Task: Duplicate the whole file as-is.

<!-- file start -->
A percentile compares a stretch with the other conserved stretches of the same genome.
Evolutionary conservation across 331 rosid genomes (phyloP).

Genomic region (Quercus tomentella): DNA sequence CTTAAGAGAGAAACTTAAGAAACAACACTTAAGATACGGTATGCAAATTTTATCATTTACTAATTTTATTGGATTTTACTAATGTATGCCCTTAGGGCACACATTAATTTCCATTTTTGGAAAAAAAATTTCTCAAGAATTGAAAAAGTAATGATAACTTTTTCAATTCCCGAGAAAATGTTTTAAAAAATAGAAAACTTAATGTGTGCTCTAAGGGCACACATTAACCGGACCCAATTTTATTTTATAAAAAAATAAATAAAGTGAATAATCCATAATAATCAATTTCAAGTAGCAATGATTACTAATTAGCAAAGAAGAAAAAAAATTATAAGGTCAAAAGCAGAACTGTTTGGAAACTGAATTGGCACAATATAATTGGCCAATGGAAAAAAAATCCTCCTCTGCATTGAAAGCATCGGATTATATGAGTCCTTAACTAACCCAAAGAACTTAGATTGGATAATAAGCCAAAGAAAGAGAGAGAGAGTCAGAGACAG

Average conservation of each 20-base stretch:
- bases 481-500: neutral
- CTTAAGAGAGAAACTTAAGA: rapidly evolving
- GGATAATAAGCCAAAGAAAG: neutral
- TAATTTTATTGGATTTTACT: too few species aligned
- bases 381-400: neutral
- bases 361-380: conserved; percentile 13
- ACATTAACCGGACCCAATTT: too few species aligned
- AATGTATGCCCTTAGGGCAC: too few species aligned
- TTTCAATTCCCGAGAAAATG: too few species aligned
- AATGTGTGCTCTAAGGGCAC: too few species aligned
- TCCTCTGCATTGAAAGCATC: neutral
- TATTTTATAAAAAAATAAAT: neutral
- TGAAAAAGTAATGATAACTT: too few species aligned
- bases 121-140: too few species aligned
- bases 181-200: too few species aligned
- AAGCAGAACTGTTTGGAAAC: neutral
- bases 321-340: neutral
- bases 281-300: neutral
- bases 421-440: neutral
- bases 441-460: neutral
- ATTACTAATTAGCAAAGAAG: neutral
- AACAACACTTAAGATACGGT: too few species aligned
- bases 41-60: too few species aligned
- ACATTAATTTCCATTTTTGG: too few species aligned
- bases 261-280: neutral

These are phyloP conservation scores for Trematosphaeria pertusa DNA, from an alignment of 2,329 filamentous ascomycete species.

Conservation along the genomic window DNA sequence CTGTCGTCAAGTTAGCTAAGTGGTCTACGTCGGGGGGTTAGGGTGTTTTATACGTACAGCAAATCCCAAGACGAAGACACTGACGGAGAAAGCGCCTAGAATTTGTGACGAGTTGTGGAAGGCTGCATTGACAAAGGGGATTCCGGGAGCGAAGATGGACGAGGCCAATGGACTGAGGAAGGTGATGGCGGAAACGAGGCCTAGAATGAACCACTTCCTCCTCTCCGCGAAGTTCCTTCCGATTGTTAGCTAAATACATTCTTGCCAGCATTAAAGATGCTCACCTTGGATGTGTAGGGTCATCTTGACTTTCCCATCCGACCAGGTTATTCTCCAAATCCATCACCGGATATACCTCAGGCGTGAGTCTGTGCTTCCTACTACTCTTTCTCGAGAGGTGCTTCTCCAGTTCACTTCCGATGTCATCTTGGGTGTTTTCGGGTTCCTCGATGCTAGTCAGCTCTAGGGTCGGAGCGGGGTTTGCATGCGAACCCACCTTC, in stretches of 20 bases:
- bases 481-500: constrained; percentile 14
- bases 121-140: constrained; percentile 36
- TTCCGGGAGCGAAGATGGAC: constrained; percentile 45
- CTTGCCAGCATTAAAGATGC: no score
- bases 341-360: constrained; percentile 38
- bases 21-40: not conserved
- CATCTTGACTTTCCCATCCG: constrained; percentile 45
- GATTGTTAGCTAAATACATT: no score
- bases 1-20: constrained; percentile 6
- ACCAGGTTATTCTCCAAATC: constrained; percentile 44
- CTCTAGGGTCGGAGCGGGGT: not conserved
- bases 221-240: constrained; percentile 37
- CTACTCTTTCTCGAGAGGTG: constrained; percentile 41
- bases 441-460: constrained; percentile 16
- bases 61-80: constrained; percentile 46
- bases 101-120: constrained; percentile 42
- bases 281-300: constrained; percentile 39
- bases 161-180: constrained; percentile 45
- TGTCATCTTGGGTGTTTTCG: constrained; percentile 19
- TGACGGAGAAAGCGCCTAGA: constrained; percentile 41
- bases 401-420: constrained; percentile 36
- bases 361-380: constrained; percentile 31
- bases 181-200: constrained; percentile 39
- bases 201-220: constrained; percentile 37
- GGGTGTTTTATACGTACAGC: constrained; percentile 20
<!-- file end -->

A percentile compares a stretch with the other conserved stretches of the same genome.
Evolutionary conservation across 331 rosid genomes (phyloP).

Genomic region (Quercus tomentella): DNA sequence CTTAAGAGAGAAACTTAAGAAACAACACTTAAGATACGGTATGCAAATTTTATCATTTACTAATTTTATTGGATTTTACTAATGTATGCCCTTAGGGCACACATTAATTTCCATTTTTGGAAAAAAAATTTCTCAAGAATTGAAAAAGTAATGATAACTTTTTCAATTCCCGAGAAAATGTTTTAAAAAATAGAAAACTTAATGTGTGCTCTAAGGGCACACATTAACCGGACCCAATTTTATTTTATAAAAAAATAAATAAAGTGAATAATCCATAATAATCAATTTCAAGTAGCAATGATTACTAATTAGCAAAGAAGAAAAAAAATTATAAGGTCAAAAGCAGAACTGTTTGGAAACTGAATTGGCACAATATAATTGGCCAATGGAAAAAAAATCCTCCTCTGCATTGAAAGCATCGGATTATATGAGTCCTTAACTAACCCAAAGAACTTAGATTGGATAATAAGCCAAAGAAAGAGAGAGAGAGTCAGAGACAG

Average conservation of each 20-base stretch:
- bases 481-500: neutral
- CTTAAGAGAGAAACTTAAGA: rapidly evolving
- GGATAATAAGCCAAAGAAAG: neutral
- TAATTTTATTGGATTTTACT: too few species aligned
- bases 381-400: neutral
- bases 361-380: conserved; percentile 13
- ACATTAACCGGACCCAATTT: too few species aligned
- AATGTATGCCCTTAGGGCAC: too few species aligned
- TTTCAATTCCCGAGAAAATG: too few species aligned
- AATGTGTGCTCTAAGGGCAC: too few species aligned
- TCCTCTGCATTGAAAGCATC: neutral
- TATTTTATAAAAAAATAAAT: neutral
- TGAAAAAGTAATGATAACTT: too few species aligned
- bases 121-140: too few species aligned
- bases 181-200: too few species aligned
- AAGCAGAACTGTTTGGAAAC: neutral
- bases 321-340: neutral
- bases 281-300: neutral
- bases 421-440: neutral
- bases 441-460: neutral
- ATTACTAATTAGCAAAGAAG: neutral
- AACAACACTTAAGATACGGT: too few species aligned
- bases 41-60: too few species aligned
- ACATTAATTTCCATTTTTGG: too few species aligned
- bases 261-280: neutral

These are phyloP conservation scores for Trematosphaeria pertusa DNA, from an alignment of 2,329 filamentous ascomycete species.

Conservation along the genomic window DNA sequence CTGTCGTCAAGTTAGCTAAGTGGTCTACGTCGGGGGGTTAGGGTGTTTTATACGTACAGCAAATCCCAAGACGAAGACACTGACGGAGAAAGCGCCTAGAATTTGTGACGAGTTGTGGAAGGCTGCATTGACAAAGGGGATTCCGGGAGCGAAGATGGACGAGGCCAATGGACTGAGGAAGGTGATGGCGGAAACGAGGCCTAGAATGAACCACTTCCTCCTCTCCGCGAAGTTCCTTCCGATTGTTAGCTAAATACATTCTTGCCAGCATTAAAGATGCTCACCTTGGATGTGTAGGGTCATCTTGACTTTCCCATCCGACCAGGTTATTCTCCAAATCCATCACCGGATATACCTCAGGCGTGAGTCTGTGCTTCCTACTACTCTTTCTCGAGAGGTGCTTCTCCAGTTCACTTCCGATGTCATCTTGGGTGTTTTCGGGTTCCTCGATGCTAGTCAGCTCTAGGGTCGGAGCGGGGTTTGCATGCGAACCCACCTTC, in stretches of 20 bases:
- bases 481-500: constrained; percentile 14
- bases 121-140: constrained; percentile 36
- TTCCGGGAGCGAAGATGGAC: constrained; percentile 45
- CTTGCCAGCATTAAAGATGC: no score
- bases 341-360: constrained; percentile 38
- bases 21-40: not conserved
- CATCTTGACTTTCCCATCCG: constrained; percentile 45
- GATTGTTAGCTAAATACATT: no score
- bases 1-20: constrained; percentile 6
- ACCAGGTTATTCTCCAAATC: constrained; percentile 44
- CTCTAGGGTCGGAGCGGGGT: not conserved
- bases 221-240: constrained; percentile 37
- CTACTCTTTCTCGAGAGGTG: constrained; percentile 41
- bases 441-460: constrained; percentile 16
- bases 61-80: constrained; percentile 46
- bases 101-120: constrained; percentile 42
- bases 281-300: constrained; percentile 39
- bases 161-180: constrained; percentile 45
- TGTCATCTTGGGTGTTTTCG: constrained; percentile 19
- TGACGGAGAAAGCGCCTAGA: constrained; percentile 41
- bases 401-420: constrained; percentile 36
- bases 361-380: constrained; percentile 31
- bases 181-200: constrained; percentile 39
- bases 201-220: constrained; percentile 37
- GGGTGTTTTATACGTACAGC: constrained; percentile 20